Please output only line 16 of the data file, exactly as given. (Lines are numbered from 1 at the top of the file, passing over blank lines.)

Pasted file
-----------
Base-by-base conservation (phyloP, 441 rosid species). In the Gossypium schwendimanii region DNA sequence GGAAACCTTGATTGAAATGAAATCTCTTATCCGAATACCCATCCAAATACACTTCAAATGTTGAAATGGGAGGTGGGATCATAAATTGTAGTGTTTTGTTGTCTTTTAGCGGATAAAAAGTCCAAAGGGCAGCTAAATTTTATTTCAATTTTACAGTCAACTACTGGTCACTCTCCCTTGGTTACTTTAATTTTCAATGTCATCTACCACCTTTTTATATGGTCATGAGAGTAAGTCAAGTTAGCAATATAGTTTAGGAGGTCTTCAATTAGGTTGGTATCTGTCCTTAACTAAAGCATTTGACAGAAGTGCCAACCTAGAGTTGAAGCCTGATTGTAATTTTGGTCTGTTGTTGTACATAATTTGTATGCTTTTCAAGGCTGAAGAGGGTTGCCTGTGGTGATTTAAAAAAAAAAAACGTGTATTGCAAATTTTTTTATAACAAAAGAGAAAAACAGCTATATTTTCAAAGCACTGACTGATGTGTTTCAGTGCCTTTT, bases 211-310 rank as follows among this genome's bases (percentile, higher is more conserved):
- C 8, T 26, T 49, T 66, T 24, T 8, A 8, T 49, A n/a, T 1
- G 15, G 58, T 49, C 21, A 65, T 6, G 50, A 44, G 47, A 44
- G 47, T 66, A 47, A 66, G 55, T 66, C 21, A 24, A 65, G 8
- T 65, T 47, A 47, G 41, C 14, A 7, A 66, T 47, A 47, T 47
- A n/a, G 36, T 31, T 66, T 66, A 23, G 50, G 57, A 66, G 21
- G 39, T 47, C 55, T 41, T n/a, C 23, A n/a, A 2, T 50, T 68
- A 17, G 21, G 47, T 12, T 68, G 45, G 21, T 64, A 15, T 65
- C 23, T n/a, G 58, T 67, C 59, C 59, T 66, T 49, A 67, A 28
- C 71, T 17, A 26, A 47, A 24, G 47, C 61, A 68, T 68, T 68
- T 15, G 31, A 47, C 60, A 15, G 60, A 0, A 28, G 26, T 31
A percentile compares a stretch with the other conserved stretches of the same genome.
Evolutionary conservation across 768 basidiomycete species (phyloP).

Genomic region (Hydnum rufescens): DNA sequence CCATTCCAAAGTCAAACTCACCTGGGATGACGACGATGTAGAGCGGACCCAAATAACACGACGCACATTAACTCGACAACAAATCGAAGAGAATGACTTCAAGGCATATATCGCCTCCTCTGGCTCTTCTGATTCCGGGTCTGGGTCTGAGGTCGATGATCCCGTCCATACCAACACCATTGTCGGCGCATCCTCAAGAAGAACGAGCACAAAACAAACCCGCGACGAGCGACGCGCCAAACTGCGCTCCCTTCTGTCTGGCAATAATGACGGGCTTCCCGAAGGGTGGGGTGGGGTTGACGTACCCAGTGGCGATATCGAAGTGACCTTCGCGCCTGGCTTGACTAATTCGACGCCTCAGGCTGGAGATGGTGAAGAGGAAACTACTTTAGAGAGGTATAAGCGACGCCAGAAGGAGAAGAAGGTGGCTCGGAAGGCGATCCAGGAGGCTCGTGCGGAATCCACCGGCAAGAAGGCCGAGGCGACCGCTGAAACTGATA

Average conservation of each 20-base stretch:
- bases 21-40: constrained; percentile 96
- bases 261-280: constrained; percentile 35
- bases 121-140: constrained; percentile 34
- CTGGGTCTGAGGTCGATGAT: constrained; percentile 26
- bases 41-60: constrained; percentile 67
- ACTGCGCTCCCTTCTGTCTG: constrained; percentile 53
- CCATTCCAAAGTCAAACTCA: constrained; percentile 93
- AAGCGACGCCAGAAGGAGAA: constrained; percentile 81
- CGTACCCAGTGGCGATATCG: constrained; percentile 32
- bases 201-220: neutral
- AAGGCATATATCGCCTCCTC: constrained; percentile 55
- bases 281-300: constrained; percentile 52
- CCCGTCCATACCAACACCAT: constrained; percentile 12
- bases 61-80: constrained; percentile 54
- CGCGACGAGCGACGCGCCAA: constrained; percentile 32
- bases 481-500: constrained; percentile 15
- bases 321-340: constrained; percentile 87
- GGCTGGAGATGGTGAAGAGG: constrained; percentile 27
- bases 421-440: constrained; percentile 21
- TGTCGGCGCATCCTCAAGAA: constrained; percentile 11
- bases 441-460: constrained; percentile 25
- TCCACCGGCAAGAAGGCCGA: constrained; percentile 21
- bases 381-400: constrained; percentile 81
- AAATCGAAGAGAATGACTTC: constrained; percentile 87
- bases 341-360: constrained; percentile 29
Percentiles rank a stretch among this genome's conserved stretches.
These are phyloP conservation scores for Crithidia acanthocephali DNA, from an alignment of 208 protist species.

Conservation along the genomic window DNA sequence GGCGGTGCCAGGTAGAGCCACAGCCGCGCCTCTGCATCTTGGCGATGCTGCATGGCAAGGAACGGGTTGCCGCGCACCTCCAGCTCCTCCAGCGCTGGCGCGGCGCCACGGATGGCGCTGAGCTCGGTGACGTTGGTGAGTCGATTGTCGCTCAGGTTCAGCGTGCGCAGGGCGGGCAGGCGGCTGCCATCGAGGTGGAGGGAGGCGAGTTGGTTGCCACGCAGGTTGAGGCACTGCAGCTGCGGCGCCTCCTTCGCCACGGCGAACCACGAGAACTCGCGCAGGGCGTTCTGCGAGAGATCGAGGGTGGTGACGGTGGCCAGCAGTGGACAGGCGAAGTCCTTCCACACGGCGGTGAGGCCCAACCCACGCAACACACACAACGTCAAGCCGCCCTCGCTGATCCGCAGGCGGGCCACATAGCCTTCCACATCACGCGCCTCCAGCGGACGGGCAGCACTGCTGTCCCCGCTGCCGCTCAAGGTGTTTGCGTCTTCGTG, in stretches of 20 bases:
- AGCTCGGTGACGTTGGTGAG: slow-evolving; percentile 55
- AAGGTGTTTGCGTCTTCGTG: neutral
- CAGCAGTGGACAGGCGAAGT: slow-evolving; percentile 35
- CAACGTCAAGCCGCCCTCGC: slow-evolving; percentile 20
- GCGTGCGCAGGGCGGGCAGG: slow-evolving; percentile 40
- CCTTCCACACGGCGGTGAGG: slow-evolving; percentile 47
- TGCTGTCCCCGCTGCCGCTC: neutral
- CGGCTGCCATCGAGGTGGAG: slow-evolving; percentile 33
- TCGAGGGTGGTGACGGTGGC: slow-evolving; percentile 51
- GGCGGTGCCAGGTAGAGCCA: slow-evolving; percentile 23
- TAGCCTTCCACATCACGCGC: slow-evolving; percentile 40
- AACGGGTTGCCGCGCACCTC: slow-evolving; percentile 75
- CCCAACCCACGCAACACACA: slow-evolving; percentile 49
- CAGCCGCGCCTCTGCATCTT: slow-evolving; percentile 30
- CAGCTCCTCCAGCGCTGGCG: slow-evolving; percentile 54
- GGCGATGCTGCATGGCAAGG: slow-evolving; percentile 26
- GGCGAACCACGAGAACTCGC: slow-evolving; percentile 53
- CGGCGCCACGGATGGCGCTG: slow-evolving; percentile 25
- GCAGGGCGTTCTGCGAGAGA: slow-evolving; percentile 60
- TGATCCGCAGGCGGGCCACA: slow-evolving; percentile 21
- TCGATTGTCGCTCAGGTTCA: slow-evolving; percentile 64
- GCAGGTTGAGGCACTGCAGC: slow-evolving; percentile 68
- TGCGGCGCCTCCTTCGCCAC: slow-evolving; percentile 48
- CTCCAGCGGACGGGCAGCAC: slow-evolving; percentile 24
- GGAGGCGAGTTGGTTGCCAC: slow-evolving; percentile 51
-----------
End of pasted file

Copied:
- bases 21-40: constrained; percentile 96